Downtown Los Angeles is getting 15 new pedestrian "headstart" signals, also known as "leading pedestrian intervals," to help improve the safety of people crossing the street when vehicles are trying to make right turns. The new signals give pedestrians a four-second head start in crossing the street before cars get a light, according to L.A. City Councilman Jose Huizar.
"What happens now, is when you have the pedestrian and the vehicle, the green light goes on for both of them at the same time, and there's this moment, oftentimes, of negotiation between eye stares between the person in the vehicle and the pedestrian whether, 'Hey, do you see me? Do you not? Should I go? Should I not?'" Huizar told KPCC.
Two intersections got these signals in 2014 as part of a pilot program on Broadway crosswalks on 3rd and 4th streets, according to a release from Huizar's office.
"We've seen less collisions, less accidents," Huizar said. "We created a plaza-type environment, and we put these two intersections there as a way of encouraging more pedestrian safety. And it's worked."
Huizar said that his office asked Metro and the Department of Transportation to extend the headstart crosswalks.
"The way we were able to extend them is, when Metro came to us, my council office, and asked to shut down some streets around 2nd and Broadway as they build the regional connector, which is an underground subway system in downtown, we asked them if they could do some mitigation measures to help ease the additional traffic around that area, and what resulted is we encouraged them to look at these headstart crosswalks," Huizar said.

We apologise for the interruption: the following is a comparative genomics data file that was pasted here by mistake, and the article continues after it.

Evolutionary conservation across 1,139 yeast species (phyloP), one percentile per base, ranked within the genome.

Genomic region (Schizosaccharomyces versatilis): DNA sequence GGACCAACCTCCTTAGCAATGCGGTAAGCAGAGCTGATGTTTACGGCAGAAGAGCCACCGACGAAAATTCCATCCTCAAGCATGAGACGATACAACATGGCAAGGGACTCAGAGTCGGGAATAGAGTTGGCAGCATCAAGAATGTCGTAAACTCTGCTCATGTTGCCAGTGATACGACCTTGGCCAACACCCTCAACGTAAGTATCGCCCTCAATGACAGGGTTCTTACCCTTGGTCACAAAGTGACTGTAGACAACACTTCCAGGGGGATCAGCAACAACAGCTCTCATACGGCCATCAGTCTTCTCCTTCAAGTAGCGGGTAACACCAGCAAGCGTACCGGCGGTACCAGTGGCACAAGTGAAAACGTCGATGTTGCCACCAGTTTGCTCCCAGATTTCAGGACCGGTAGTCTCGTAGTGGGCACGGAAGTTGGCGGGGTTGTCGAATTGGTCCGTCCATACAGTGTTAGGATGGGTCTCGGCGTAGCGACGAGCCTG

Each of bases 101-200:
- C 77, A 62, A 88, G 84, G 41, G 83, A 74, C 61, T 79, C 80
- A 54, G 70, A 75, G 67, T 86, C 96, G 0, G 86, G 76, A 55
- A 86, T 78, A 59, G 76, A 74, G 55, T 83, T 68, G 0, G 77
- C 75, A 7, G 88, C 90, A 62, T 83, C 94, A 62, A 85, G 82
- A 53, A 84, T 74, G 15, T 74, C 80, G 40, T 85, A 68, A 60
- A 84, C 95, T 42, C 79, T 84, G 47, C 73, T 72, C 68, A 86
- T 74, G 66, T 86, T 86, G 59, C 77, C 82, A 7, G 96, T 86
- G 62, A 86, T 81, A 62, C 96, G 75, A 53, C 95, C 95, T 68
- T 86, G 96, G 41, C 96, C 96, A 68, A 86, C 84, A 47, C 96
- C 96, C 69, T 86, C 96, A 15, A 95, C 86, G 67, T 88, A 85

Fifteen locations were identified. Each of them costs about $10,000 to implement, Huizar said, meaning that the total comes to $150,000 to help mitigate additional traffic downtown as the subway line is built.
Huizar said that the new signals help encourage pedestrians to also be more alert, as well as being part of a larger move in L.A. away from being as car-centric.
"For decades the city of Los Angeles has thought about how do we quickly move one vehicle from point A to point B, at the expense of pedestrian safety, at the expense of alternative forms of transportation, and now we're saying, hey, we want to prioritize everyone just the same, and where we are now thinking about, well hey, people are walking here too. Let's think about what types of rights of way, what type of lights do we have, that is thinking of pedestrians just as much as we've thought about cars for decades," Huizar said.
The new signals are at the following intersections, according to a release from Huizar's office:
- 1st & Main
- 2nd & Hill
- 2nd & Spring
- 2nd & Main
- 3rd & Hill
- 3rd & Broadway (both directions)
- 3rd & Spring
- 3rd & Main
- 4th & Hill
- 4th & Spring
- 4th & Main
- 5th & Hill
- 5th & Broadway
- 5th & Spring
- 5th & Main.
There was also already a signal at 4th and Broadway from the previous 2014 pilot program, making for a total of 16.
You can see the location of the pedestrian headstart crosswalks on the map below: